I recently acquired a Vectrix VX-1. It had its original 125v 3.7kwh NiMH Battery pack. It did actually function, but had an approximate range of around 20 miles. Not suprising condisering its “new range” was 50 odd miles.

I have removed the original NiMH batteries and have replaced them with left over GEN1 Nissan leaf modules from my fazer 600 + another 6 modules.

This gives a total of 19 modules, or 38 effective cells in series, or a theoretically fully charged pack voltage of 159.6V. We will only be charging these cells up to 4.15V and down to 3.1V to give them the longest lifetime, so our max pack voltage should be 157.7V

The packs fit nearly perfectly in the Vectrix. The modules have 4 holes in them, and the most common way to mount them, is to run threaded rod down the packs and clamp them together with plates on either end. The cells do need to have an amount of compression on them, otherwise they will expand with heavy current draw and their capacity will be reduced. However,once installed,there is no way to get the batteries on their rods (unless you reduce the number of modules 2-3). The best way would be to build the module up and then lower it in. This requires the use of an engine crane, or 2-3 strong people and chains etc. My alternative is to use 4mm stainless steel wire, and crimp on threaded connections.:

Here is what they look like, mocked up in the vectrix:


Here are the old NiMh Cells removed. I may try and repurpose this as a solar storage or something, but I do need to test their actual capacity.


To clamp the batteries together, I made up a female 4mm crimp on ferrule > 4mm stainless steel wire to 8mm threaded crimp on ferrule:



This allowed me to mount all the batteries in the battery tray, then thread the link through all the batteries one by one, with the end plates in place, you can spin the nut on the end and tension the packs up. This only allows you run the wire through the top two holes, so it is a compromise, but it does allow you implent some type of clamping force onto the packs. I then placed rubber blocks on the back and front to prevent the whole pack moving forward or back under braking etc.

Now we must ensure the pack is balanced before we connect each module in series with the next. I am top balancing this pack by charging each cell pair to 4.1V. My experience is that the modules will stay balanced by themselves, but we will include a balancing lead to all cells so that we can monitor this externally. There will be no active BMS on this cells, by keeping the max cell voltage to 4.15 and min to 3.1, they are less likely to go out of balance. If they do, a full pack charge is unlikely to get cells past 4.2v, but we will need to balance them every 5-600 miles, using an external balancer.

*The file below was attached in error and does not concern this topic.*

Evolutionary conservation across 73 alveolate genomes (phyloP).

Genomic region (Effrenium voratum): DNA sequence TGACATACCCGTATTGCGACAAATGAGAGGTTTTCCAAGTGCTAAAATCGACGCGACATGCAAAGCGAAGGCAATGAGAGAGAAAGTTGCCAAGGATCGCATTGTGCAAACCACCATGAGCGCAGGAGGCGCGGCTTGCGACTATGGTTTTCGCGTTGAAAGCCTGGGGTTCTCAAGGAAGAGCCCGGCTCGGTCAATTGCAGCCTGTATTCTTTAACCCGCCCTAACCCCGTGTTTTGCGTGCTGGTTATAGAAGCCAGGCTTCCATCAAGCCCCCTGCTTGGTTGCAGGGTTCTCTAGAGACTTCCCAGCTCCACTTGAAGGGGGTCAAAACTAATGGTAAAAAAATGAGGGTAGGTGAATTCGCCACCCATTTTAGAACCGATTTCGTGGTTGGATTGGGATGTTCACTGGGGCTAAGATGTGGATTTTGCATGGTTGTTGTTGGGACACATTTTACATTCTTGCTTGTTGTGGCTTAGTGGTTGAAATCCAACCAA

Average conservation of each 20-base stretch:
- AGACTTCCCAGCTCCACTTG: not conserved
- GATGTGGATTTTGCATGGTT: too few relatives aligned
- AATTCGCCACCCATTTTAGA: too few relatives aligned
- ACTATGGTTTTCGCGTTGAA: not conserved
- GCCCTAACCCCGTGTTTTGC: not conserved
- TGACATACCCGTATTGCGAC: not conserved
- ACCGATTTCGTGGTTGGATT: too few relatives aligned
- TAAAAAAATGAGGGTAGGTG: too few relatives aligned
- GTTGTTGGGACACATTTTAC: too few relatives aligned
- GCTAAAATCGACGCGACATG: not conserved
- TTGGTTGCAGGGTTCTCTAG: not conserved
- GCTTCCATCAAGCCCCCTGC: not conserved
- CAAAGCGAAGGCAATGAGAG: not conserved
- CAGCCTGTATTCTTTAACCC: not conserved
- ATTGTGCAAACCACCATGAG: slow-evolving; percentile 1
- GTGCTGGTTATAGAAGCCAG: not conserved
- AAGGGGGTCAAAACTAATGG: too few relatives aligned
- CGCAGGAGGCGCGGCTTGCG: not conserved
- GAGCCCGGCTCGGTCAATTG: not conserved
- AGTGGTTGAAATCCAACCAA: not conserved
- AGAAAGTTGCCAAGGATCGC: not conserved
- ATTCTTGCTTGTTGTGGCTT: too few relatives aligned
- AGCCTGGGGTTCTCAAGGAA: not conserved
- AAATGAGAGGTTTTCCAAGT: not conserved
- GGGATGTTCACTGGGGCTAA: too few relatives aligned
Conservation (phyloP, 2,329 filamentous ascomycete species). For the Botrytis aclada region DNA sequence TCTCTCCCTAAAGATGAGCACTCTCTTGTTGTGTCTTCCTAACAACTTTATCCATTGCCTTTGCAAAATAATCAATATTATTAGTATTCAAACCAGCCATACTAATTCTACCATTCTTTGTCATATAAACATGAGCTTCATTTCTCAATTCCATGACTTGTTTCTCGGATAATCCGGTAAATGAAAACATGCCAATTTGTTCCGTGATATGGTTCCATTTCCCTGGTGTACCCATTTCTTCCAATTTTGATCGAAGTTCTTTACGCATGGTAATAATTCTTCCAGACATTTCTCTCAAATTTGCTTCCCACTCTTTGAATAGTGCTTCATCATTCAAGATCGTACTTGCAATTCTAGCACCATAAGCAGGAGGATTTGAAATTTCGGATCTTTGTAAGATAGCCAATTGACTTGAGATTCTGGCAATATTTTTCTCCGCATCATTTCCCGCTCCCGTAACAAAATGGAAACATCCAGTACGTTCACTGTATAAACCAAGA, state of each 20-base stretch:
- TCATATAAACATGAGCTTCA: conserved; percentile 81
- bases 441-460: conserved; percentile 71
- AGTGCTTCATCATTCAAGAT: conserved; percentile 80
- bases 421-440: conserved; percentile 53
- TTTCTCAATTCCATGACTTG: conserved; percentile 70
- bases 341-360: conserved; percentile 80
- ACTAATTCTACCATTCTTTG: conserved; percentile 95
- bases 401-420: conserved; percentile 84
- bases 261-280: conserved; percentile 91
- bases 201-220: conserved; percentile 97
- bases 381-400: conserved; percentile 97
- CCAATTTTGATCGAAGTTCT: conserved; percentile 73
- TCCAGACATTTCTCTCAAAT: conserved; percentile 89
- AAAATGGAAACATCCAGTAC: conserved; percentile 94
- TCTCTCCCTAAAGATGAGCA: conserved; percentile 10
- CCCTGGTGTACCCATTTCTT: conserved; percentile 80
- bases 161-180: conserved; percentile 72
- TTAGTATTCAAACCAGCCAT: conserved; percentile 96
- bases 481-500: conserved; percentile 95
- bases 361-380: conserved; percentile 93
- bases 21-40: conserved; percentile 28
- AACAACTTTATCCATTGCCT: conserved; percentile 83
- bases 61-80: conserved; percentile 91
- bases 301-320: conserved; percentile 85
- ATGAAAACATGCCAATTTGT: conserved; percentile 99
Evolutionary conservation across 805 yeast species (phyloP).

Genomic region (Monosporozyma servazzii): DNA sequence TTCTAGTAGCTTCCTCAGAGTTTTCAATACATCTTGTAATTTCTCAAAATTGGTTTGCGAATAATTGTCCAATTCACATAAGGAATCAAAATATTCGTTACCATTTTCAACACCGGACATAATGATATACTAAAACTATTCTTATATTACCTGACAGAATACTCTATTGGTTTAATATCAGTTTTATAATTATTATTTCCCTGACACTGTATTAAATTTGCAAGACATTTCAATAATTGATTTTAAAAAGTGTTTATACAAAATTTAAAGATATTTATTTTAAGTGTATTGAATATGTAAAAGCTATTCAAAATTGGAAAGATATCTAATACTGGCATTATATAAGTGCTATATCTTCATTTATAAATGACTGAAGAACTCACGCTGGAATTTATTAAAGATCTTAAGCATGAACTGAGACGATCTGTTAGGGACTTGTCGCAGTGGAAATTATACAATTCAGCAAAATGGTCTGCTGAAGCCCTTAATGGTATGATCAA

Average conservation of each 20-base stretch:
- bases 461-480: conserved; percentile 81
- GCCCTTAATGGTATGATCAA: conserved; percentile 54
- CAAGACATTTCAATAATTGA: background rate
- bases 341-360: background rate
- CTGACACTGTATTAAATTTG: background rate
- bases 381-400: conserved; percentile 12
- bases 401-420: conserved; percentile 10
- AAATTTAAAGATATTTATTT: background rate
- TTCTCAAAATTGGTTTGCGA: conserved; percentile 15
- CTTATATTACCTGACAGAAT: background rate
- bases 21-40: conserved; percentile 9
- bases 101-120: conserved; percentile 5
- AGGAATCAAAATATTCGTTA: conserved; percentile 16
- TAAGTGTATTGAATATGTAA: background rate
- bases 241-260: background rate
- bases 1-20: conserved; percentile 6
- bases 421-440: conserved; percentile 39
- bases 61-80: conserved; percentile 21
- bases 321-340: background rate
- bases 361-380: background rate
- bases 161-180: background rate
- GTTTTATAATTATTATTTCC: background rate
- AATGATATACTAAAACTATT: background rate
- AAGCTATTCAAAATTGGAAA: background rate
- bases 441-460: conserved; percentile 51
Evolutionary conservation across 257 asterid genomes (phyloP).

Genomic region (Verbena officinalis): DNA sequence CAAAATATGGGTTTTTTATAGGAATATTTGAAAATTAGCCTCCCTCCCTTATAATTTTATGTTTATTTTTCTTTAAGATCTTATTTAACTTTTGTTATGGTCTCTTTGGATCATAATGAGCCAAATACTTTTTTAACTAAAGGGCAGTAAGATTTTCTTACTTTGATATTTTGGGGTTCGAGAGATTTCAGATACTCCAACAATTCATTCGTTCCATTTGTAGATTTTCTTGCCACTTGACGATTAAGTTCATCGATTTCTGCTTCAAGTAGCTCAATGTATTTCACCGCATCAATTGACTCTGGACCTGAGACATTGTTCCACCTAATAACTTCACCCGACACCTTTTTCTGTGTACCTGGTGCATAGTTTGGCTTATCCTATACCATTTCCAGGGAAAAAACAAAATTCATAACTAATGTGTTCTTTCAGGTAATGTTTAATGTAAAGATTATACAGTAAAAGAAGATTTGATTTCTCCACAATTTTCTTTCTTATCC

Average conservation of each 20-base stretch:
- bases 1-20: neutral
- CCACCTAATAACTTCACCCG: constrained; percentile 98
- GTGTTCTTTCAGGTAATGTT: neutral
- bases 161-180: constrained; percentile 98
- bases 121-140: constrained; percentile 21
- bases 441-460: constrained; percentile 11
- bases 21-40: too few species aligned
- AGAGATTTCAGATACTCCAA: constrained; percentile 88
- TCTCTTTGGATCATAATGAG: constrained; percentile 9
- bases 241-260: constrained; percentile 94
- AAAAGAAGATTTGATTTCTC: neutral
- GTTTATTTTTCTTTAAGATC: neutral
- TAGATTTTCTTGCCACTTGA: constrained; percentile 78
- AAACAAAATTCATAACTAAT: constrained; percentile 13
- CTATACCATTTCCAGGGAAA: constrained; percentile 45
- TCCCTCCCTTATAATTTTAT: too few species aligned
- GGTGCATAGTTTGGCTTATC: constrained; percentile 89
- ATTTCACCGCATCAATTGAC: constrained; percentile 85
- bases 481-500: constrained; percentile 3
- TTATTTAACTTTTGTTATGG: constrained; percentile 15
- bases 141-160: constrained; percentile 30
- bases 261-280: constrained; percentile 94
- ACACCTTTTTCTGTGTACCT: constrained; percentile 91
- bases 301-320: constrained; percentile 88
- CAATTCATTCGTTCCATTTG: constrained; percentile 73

This is a bit of a slow process, but is necesary:



The bike has been converted for 6 months now,m and has done roughly 500 miles trouble free. I am hoping to get some more time to ride it, although not in the current lockdown 🙁

I have now developed an integrated BMS system and offer a full conversion service through my garage. Visit www.amfmercedes.com for more information.

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Nissan Leaf battery Cell test data

I have carried out capacity tests for two types of Nissan leaf modules.

24KWH pack module (500WH Module):


The module contains 4 cells (33AH each), 2S2P configuration. This test data is from 2 of the P cells.
From 4.19V to 3.00V @ 20A

Despite multiple cycles, all I could get was 47.39 AH out of 2P Cells. These packs have approx 800 cycles on them.

the 2018 Leaf comes with a 39,46 KWH Pack. Each module is now 8 Cells (56AH each) 2S2P X 2 (essentially 2 of the old modules combined)

39.46KWH pack module (1670 WH Module):


From 4.18 to 3.00V @ 20A

The best I could get out of these is 105.7AH out of 2P Cells. These packs are essentially new.

Very impressive! Nearly 2.5 times the capacity in the same space. The voltage sag seems to be a bit better too.

These new packs will go into the Fazer and should give it a 85+ Mile range.